Tony Fisk said...

"'Twas a man from Ironbark, who hit the Sydney town.."

Heh! Maybe specimens from robust ecosystems are naturally invasive?
(Actually, you can probably blame the preponderance of eucs in the Australian bush on several thousand years of Aboriginal 'fire stick' agriculture. That which survives...)

Australians, in turn, curse the radiata monocultures. Redwoods and oaks seem to fit in more peacably, but that may just be the effect of slow time.

Anyway, we planted plenty of other things, as well.

Jumper said...

Will suspended animation ever get cheaper than living? If so, a lot of people will be bobbling themselves here on earth as well as spacefarers.

John said...

"Maybe specimens from robust ecosystems are naturally invasive?"

This casts our accidental destruction of biodiversity on earth an in interesting light; if we render our local ecosystem non-robust, will the resulting humanity a couple of hundred years hence have trouble acting as an invasive species of robust alien biomes?

John Kurman said...

1) Predictions of evolutionary biology from first principles have not the best track record. Still, given the sample space of exactly one, and the 4 billion year history of life, the rule of thumb seems to be "Everything goes".
2) ...still, complex life sure looks like a freakish one time event, so I'll throw out a number: for every 10^27 extrasolar earthlike candidat worlds, expect 1 that we can settle. That's actually pretty good odds, I think.
3) Much as I love Star Trek, it is an 18th century vision of the future. I say this because the attrition rate for English colonists - with amenable conditions - was 1 survivor for every 10 dead.colonists. So expect LOTS of failed interstellar colonies.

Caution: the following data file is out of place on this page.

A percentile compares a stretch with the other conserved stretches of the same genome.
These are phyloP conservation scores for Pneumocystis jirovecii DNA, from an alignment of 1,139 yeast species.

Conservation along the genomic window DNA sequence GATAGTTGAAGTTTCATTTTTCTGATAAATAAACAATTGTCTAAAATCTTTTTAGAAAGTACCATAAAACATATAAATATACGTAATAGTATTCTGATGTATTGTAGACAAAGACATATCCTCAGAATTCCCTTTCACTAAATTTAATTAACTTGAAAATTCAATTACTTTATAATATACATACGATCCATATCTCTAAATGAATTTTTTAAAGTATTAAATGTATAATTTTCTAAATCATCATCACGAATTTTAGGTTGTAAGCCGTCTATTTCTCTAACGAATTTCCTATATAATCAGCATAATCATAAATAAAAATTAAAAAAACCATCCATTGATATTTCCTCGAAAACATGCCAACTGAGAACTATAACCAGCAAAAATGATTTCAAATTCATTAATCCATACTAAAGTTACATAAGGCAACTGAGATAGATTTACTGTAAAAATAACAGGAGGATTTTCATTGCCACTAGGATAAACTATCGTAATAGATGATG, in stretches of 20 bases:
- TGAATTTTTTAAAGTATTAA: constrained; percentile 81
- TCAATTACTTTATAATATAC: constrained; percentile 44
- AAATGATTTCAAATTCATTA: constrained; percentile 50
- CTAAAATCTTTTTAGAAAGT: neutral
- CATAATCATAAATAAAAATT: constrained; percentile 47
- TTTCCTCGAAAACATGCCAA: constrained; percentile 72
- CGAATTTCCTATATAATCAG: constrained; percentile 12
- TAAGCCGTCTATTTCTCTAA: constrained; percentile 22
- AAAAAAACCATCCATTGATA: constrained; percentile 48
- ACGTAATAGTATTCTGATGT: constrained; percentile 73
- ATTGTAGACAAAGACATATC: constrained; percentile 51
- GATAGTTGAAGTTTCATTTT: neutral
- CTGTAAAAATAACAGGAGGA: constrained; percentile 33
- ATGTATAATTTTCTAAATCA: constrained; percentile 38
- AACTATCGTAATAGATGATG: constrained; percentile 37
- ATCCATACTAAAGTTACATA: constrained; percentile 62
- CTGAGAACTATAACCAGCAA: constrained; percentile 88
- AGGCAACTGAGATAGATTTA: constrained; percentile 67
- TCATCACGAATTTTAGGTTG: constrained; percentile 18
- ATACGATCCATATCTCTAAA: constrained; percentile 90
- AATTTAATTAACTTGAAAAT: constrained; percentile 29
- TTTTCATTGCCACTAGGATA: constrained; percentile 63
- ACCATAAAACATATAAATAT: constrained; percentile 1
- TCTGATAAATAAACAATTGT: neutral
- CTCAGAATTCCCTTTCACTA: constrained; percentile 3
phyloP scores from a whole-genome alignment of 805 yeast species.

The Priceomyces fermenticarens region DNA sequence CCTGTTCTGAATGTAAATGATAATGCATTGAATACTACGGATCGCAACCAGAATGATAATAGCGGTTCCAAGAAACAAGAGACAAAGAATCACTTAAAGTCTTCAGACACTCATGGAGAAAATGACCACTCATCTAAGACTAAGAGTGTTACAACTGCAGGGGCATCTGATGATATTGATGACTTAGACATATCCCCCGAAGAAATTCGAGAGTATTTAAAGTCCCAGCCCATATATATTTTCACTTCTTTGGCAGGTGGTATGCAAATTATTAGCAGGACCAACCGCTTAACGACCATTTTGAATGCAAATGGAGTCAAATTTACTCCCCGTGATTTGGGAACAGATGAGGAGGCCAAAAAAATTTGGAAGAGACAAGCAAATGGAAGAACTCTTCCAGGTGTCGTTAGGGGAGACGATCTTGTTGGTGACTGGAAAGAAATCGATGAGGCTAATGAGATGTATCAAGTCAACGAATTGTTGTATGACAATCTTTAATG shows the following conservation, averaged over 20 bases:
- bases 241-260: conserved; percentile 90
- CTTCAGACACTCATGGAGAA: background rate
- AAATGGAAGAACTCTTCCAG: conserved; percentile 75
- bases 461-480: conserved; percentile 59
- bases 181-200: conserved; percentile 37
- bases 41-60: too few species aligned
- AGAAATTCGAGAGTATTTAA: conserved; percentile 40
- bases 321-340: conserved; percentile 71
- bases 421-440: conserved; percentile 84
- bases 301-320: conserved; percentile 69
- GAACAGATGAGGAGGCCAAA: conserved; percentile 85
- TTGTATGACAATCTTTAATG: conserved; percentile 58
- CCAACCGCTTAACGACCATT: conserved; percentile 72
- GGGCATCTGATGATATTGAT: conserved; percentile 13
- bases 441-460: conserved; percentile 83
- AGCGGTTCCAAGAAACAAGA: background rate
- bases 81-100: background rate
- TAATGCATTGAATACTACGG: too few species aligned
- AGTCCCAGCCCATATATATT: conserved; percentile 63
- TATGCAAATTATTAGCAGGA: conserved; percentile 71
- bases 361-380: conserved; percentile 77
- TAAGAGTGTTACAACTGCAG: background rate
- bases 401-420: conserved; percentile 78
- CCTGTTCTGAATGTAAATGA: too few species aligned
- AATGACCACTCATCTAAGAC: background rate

4) Another term for closed ecosystem generation ship is "coffin". They've got to be granted at least a bacterium's ability to metabolize their environs.
4) I don't want this to be complete downer. David Gerrold in '73 (The World of Star Trek) turned me on to the vast human enterprise required to build and maintain the Enterprise. His example, I recall, was a 747. Perhaps a better examination would be a nuclear-powered supercarrier. I'm willing to bet we could put one of those in orbit today, if we really wanted to. Get us to Kardashev level 2, and interstellar voyages are not impossible, just very, very difficult.

Robert said...

I would recommend people read the Science Fiction webcomic Freefall which takes a look at some of these issues on colonizing worlds, including right- vs. left-handed biochemistry. The humans of this colony are, in fact, terraforming a dead world. And while three of the main characters are a modular robot, an uplifted wolf, and a squid-alien that uses an environmental suit at all times, it isn't a soft and squishy science fiction.

There's also stuff on robot rights, what it means to be a sentient, the problems with terraforming and geoengineering, and so forth mixed in. And it's been running on a MWF format since the late 90s, so you have a good archive to build on.

Seriously. Go read it. :)

Rob H.

johnranta said...

Just finished "The Martian". It reads very much like "Popular Mechanics in space". It was dense with ingenious little fixes for problems, but totally lacking in big ideas. How much better a novel would this have been if the Hermes crew knew they'd never make it back to earth. Where are the existential questions?

David Brin said...

How deeply embedded is no-compromise radicalism in the Republican Party? One news item (see below) is revealing. Take two data points: (1) only once since WWII has a GOP-controlled Congress negotiated with a democratic president, with the aim of fashioning a compromise for the good of the nation -- that was the Miracle year 1995 when Newt Gingrich crafted Welfare Reform and the Budget Act with Bill Clinton... and Newt was immediately punished by Hastert, DeLay, Murdoch etc, declaring 'never again will we negotiate.'